3. Make sure your songs are registered with a Performance Rights Organization. 

Performance Rights Organizations (PROs) are national collection societies that collect and distribute performance royalties whenever songs are played in public places like restaurants or bars, whether it’s live or over the speakers. It’s essential to register with a PRO in your country to collect these royalties.

Performance Rights Organizations (PROs) are national collection societies that collect and distribute performance royalties whenever songs are played in public places like restaurants or bars, whether it’s live or over the speakers. It’s essential to register with a PRO in your country to collect these royalties. The main PROs in the U.S. are  ASCAP, BMI, SESAC, and GMR. ASCAP and BMI are open to everyone, but SESAC and GMR are invitation only. 

Internationally, Canada’s PRO is SOCAN, the UK’s is PRS, Germany’s is GEMA, and France’s is SACEM

Once again this protects the composition and publishing rights….BUT none of those collect Neighboring Rights. To collect those, Rightsholders (with exception of in the US as mentioned above) must register their recordings with all applicable Collective Management Organizations (CMOs). Every territory that recognizes neighboring rights has a CMO (PPL in the UK, GVL in Germany, AIE in Spain, SENA in the Netherlands, SoundExchange in the U.S., etc.). Performers must also register, and if you are a Rightsholder and a performer you must register as each. Remember, performers may only make claims for sound recordings that are already registered.

It is important to note that the U.S. is unique in that it does not pay neighboring rights royalties for terrestrial radio. Since the U.S. doesn’t pay neighboring rights royalties to other countries, many countries have returned the favor by not paying US performers or on songs recorded in the U.S. However, in the U.S. there is statutory protection for Subscription Services (e.g. SiriusXM), webcasting, and Private Copy. These rights do afford U.S. performers some degree of reciprocity.

4. Make a list of all the outlets your song is being played on, so you can identify all the possible revenue streams for your songs.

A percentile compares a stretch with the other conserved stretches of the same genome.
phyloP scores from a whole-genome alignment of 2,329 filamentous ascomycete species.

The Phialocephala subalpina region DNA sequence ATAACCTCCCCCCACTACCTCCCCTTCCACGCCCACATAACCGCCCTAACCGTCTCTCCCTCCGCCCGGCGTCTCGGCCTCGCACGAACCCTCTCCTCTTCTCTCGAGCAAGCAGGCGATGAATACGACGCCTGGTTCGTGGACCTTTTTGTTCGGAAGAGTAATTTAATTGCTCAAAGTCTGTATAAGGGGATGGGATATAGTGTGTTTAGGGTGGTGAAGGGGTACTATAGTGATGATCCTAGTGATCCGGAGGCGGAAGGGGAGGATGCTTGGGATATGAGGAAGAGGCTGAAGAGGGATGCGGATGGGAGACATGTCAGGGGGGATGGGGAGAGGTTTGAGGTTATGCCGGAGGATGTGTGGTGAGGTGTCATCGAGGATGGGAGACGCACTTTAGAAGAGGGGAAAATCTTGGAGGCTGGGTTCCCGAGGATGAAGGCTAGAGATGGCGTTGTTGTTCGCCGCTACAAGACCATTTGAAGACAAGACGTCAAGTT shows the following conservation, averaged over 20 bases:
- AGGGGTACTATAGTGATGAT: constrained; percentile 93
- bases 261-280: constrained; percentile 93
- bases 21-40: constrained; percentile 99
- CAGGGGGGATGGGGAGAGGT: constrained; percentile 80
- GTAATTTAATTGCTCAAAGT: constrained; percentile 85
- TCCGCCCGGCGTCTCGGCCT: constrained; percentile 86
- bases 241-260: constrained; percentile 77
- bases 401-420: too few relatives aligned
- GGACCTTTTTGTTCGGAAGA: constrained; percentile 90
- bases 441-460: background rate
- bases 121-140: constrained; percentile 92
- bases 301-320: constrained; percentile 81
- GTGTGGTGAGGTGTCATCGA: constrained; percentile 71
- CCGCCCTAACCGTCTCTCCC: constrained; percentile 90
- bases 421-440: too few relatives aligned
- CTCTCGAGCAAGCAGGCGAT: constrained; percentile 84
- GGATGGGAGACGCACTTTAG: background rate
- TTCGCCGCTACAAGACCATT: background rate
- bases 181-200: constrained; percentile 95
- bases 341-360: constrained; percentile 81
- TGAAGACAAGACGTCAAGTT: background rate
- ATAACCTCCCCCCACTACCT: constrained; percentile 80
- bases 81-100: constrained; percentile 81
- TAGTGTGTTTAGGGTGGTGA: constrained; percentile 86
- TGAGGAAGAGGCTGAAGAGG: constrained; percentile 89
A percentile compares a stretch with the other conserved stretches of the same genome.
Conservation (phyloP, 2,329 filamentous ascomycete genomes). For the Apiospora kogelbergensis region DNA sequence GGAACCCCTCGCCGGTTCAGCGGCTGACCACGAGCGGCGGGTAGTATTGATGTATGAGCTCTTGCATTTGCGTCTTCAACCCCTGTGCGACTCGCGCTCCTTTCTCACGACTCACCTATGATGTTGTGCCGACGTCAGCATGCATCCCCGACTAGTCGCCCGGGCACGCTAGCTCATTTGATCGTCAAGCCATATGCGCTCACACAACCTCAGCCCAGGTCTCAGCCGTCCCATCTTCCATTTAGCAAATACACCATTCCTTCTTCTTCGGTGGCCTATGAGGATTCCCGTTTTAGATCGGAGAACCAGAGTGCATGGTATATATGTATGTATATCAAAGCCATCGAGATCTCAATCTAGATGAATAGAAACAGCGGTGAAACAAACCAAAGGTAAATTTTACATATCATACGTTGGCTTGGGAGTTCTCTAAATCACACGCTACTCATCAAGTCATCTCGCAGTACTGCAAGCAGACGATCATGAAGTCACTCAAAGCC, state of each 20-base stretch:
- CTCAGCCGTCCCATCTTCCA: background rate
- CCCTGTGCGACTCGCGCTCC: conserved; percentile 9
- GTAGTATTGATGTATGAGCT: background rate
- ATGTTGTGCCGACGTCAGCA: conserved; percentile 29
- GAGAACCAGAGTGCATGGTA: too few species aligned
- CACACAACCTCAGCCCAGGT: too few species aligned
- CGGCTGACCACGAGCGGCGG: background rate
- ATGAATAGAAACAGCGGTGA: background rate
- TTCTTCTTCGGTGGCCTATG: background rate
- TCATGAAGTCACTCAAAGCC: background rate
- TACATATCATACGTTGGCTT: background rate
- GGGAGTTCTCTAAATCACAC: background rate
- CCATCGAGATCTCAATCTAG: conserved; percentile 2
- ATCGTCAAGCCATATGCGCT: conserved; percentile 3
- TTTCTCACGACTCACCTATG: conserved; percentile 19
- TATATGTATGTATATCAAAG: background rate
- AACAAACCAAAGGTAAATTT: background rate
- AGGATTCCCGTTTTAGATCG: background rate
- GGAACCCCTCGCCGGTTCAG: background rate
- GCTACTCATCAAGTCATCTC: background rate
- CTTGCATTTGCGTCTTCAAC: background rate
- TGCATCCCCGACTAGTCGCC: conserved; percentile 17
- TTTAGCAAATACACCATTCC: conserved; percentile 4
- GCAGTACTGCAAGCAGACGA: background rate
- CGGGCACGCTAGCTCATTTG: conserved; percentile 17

Here’s some examples of common revenue streams for neighboring rights: 

5. Register with a Representative that collects neighboring rights royalties. 

These administration companies oversee royalties on your behalf and use their pre-existing relationships with foreign CMOs to collect worldwide income for you. There are several excellent IAFAR members  who handle neighboring rights, as well as a couple great ones who are Exactuals clients that we would be happy to recommend.

6. Go through your PRO statements, and cross reference them with statements from your Representative or CMO  to make sure that you’re collecting income from all the revenue streams you should be. 

You can do this by cross checking your PRO statements with the list you generated in step four. If there’s a revenue stream missing, contact your neighboring rights administrator from step five.

7. Use royalty calculation software to efficiently and effectively figure out how much to pay out to each rightsholder.

At Exactuals, we recently acquired a system called SR1 that facilitates royalty calculation. This way, you don’t need to manually calculate artists’ earnings. 

8.) Develop a system to process payments and send royalty statements to your rightsholders. 

If your payments originate in USD, Exactuals can process them on your behalf to over 200 countries and territories via PaymentHub.

If you’re paying out to a lot of different artists and companies, PaymentHub is able to process all of those outbound payments and house the royalty statements associated with them in individualized online portals.

9.) Give yourself a pat on the back, you’re done. 

For the time being, at least!